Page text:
If you’ve ever returned to your vehicle only to be greeted by an empty parking space, you are not alone. In fact, millions of drivers each year have their cars towed for one reason or another.
The towing industry gets a bad rap. After all, no one wants to walk out to an empty space where their car was once parked. Towing services aren’t always negative though.
Consider your car won’t start and needs to be taken to the shop. You call for a tow.
In the instance of an automotive accident, a wrecker is needed to move the car and clear the scene.
According to the latest Census, 92% of American households own an automotive vehicle.
The majority of American adults, 90% to be exact, are licensed drivers. With nearly 3 million registered motor vehicles in the United States, it’s not surprising that towing services in 2023 is a $10 billion industry. Regardless of the reason for the tow, the cost of service falls on someone.
In most cases, it’s the towed vehicle's owner who pays. In other cases, it is the insurance company or a lienholder.
According to JD Power, the national average cost for a tow truck is approximately $109. However, the cost can vary greatly depending on regional location, market size, and the miles towed.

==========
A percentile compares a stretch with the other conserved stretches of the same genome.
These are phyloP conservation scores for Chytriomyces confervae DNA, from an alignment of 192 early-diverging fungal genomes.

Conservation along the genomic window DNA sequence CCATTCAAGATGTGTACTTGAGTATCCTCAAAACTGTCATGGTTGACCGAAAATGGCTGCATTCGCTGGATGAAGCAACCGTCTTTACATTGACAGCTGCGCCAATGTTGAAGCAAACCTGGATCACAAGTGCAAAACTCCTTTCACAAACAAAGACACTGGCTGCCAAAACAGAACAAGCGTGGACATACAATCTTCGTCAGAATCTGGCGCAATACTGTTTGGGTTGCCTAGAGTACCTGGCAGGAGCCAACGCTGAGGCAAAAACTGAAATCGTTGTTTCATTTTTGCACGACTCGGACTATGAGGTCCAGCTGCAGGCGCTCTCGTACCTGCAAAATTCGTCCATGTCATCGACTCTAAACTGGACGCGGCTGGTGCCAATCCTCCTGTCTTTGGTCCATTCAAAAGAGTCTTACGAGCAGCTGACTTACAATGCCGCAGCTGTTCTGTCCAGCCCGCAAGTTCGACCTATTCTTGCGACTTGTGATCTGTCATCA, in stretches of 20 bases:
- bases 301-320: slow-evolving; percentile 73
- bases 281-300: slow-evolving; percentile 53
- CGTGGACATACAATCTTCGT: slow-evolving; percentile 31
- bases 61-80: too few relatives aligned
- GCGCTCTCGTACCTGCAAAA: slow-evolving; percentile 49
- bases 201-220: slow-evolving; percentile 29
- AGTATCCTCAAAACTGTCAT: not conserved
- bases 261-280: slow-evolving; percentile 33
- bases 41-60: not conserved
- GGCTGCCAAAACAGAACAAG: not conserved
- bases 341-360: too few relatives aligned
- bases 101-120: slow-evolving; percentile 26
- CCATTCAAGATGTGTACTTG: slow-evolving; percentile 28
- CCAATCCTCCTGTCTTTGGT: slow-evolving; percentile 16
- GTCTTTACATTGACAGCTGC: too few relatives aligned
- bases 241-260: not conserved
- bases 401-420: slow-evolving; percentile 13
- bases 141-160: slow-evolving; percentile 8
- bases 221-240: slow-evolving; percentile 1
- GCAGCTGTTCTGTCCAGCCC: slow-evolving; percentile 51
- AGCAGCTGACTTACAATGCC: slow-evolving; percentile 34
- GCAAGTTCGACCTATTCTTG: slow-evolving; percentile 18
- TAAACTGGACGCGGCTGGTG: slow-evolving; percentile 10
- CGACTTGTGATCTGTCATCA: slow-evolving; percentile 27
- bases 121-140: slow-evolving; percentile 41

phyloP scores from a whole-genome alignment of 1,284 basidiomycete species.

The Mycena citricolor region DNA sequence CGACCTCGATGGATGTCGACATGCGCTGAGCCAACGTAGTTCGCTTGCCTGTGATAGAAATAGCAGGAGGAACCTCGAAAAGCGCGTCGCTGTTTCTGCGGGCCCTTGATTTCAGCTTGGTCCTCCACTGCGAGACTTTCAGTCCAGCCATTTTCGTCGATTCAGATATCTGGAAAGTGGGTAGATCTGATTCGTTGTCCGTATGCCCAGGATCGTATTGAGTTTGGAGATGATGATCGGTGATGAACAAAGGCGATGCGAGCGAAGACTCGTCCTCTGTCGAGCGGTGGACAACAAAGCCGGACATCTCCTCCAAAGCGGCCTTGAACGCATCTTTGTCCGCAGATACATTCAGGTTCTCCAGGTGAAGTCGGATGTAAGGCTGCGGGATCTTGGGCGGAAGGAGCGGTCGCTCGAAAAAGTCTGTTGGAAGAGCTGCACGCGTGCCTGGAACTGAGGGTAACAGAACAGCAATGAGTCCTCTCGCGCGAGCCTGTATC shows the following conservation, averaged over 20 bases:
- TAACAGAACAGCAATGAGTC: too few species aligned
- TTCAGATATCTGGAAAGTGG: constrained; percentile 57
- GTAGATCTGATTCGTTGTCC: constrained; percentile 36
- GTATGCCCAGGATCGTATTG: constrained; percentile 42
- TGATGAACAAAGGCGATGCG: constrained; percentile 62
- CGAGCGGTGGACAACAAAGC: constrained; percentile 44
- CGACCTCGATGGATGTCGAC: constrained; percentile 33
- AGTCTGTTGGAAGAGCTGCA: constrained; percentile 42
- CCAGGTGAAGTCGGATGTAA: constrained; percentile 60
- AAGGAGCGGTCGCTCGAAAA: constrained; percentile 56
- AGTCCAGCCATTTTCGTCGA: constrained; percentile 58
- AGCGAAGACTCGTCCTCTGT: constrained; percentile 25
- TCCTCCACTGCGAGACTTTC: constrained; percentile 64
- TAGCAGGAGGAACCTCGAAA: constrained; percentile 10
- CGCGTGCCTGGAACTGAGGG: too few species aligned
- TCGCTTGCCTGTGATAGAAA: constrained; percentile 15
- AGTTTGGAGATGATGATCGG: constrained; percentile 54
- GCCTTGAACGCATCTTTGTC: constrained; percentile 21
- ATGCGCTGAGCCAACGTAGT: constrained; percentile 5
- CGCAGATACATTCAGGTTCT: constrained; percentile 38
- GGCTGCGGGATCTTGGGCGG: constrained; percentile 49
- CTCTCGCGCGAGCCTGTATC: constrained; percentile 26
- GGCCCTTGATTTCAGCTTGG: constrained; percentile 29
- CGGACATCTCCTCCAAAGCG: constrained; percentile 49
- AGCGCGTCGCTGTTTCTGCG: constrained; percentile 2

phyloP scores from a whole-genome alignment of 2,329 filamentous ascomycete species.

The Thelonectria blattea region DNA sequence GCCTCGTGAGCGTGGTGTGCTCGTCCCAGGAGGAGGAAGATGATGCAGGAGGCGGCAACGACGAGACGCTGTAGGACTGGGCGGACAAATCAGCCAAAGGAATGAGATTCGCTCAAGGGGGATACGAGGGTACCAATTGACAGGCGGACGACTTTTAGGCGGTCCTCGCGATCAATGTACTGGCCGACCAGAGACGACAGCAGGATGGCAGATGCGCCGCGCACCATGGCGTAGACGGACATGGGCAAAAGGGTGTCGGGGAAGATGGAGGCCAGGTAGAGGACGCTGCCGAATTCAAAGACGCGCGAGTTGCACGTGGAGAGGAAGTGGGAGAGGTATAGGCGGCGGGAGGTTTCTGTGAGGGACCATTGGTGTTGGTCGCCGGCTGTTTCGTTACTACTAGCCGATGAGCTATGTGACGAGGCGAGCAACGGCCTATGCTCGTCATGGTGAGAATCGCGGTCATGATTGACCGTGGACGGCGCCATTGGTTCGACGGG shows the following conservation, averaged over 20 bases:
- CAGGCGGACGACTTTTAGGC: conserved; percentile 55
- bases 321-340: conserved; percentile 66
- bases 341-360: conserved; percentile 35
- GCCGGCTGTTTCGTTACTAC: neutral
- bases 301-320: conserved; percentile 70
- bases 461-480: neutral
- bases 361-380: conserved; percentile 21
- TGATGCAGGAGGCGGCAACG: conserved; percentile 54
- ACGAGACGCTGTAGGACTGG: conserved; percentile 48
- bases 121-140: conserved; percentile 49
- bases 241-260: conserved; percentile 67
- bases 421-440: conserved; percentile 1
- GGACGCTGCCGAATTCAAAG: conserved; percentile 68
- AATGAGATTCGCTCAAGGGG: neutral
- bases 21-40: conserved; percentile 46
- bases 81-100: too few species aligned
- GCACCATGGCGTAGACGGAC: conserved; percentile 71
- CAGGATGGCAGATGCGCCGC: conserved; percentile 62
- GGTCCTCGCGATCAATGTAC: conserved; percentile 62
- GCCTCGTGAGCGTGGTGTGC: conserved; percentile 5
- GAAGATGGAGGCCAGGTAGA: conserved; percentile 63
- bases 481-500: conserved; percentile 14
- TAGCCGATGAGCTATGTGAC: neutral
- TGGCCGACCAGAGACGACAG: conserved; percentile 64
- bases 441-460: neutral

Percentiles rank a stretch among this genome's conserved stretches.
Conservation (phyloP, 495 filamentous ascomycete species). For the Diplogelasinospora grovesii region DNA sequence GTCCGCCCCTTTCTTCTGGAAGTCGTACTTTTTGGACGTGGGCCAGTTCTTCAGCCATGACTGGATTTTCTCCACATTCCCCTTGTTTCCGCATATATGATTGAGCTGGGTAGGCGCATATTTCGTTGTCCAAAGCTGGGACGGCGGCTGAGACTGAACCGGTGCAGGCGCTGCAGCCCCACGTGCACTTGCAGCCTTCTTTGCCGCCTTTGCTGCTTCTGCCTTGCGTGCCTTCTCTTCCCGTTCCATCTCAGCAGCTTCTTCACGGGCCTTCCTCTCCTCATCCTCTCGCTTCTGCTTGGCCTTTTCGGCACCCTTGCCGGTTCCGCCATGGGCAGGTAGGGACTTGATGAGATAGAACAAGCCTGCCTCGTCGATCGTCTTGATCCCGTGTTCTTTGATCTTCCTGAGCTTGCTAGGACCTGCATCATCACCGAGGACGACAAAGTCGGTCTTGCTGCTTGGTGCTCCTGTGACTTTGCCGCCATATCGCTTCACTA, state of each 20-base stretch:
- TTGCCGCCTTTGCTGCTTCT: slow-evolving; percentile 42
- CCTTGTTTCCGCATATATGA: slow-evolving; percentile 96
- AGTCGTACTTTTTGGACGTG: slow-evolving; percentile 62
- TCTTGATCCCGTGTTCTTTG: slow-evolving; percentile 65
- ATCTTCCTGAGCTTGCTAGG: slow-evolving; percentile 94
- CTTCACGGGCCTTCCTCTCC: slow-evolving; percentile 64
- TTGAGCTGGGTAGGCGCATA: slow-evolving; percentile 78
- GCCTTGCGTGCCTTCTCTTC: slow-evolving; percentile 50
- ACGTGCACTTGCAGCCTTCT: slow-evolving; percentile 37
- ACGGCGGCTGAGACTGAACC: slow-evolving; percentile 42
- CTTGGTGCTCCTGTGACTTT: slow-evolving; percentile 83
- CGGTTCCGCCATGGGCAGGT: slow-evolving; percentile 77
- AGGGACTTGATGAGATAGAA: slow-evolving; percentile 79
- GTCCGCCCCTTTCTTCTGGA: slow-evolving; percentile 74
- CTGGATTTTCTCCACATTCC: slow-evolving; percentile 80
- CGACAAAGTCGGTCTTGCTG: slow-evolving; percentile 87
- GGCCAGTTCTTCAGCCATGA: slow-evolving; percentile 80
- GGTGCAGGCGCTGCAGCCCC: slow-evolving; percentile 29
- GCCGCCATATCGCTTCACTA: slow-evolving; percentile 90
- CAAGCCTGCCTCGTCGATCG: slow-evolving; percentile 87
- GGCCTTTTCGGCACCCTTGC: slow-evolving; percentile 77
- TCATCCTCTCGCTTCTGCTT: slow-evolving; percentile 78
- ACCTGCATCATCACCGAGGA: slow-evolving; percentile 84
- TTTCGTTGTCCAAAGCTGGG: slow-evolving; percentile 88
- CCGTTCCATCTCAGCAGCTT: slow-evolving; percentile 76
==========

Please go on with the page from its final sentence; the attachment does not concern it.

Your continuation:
Consensual tows are when the owner is aware of or initiates the service. This is the case when a vehicle won’t crank or is in an accident and needs to be taken to the repair shop.
Nonconsensual tows are when the owner is unaware the vehicle is being towed. This case often occurs when a vehicle is parked on private property or left unattended for an expired amount of time.
Towing cars involves more than simply removing and storing the vehicle. Tow services is dangerous work. Heavy duty equipment is necessary and traffic safety is a huge component of the job. Once the car has been secured, there is even more work required for administrative regulations.
Federal laws give jurisdiction to state and local authorities when it comes to rates of nonconsensual towing. The issue that many people have is not that laws vary from state to state, but that in most states the laws and requirements related to towing are not specified.
Many states do not require a maximum towing or storage rate. In fact, few states require a company to include towing rates as posted material.
In other states, if the vehicle owner arrives as the car is being loaded, the law does not specify that the operator must unload the car. What about if the vehicle is damaged during transit or storage? Most states do not specify who is responsible for the damage.
Click here to view the laws and requirements in your state.
One thing that is specified in nearly all states, is that tow companies are required by law to send letters of notice once a car has been collected.
Why Certified Mail Matters
The notice must be served via Certified Mail. As it provides the sender with proof of mailing, letter tracking, Electronic Delivery Confirmations, and Return Receipt Signatures.
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